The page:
Early in my teenage years, I did some genealogical research about my family, using the resources available to me at that time before the existence of the internet and widespread DNA testing. My kindergarten teacher knew an attorney who had been involved in a court case regarding the descendants of a Jewish family from Kobrin, the village where my maternal grandmother grew up (she and all of her closest family members left Europe in the early 1900s and made it safely to America). As I recall it, the court case from the late 1940s involved determining whether or not any potential heirs existed for a Jewish person who had passed away. The attorney provided me with copies of two depositions he had taken from Jewish people with firsthand knowledge of the fate of the Jewish community of Kobrin. According to those depositions, Kobrin's pre-World War II population was approximately 12,000, and approximately 8000 Jews lived there. The depositions described the Nazi occupation, and the eventual extermination of the entire Jewish population, save for a handful of known survivors (none of whom were related to the person whose estate was at issue in the court case). I wonder how many of the murdered Kobrin Jews were friends of my family members?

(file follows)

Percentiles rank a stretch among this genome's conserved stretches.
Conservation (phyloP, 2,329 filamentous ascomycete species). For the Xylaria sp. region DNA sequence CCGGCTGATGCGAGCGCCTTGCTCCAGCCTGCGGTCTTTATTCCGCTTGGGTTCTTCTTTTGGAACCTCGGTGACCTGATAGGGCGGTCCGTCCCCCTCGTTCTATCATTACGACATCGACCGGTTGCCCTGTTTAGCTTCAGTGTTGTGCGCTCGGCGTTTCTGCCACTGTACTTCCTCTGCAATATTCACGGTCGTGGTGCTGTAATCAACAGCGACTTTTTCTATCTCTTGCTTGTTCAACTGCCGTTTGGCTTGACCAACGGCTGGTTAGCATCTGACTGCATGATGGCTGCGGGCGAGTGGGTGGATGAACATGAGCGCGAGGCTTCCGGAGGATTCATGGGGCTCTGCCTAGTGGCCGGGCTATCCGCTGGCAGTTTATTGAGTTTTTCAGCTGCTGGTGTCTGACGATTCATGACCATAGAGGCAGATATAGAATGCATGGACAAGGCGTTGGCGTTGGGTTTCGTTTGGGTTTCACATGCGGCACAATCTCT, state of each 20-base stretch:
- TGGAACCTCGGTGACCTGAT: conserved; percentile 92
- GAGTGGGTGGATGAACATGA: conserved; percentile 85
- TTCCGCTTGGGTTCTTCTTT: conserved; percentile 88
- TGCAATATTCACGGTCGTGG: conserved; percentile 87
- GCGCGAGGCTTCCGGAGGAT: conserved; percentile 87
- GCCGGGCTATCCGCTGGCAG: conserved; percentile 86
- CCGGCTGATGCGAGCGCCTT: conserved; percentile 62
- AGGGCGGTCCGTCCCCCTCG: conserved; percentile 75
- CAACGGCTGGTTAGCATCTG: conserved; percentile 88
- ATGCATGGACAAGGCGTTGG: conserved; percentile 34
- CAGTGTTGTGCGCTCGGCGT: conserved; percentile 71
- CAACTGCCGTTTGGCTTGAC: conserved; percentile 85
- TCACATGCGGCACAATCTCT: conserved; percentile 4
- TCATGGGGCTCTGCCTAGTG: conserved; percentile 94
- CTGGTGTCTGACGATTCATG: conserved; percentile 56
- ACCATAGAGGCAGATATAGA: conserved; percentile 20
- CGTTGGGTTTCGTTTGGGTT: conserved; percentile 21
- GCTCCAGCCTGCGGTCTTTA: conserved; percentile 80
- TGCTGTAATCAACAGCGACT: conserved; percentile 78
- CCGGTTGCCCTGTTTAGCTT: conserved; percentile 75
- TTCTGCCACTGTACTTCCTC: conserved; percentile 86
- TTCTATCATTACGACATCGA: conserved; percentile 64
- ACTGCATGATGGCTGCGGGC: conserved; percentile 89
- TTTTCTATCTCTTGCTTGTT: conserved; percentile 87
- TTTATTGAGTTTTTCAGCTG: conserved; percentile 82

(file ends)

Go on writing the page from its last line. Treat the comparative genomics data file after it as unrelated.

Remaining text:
The Jewish population of Kobrin was wiped out less than 25 years after my maternal grandmother and her family arrived in America. For most Jews, the Holocaust is not history--or, at least, it shouldn't be. The Holocaust happened to our loved ones.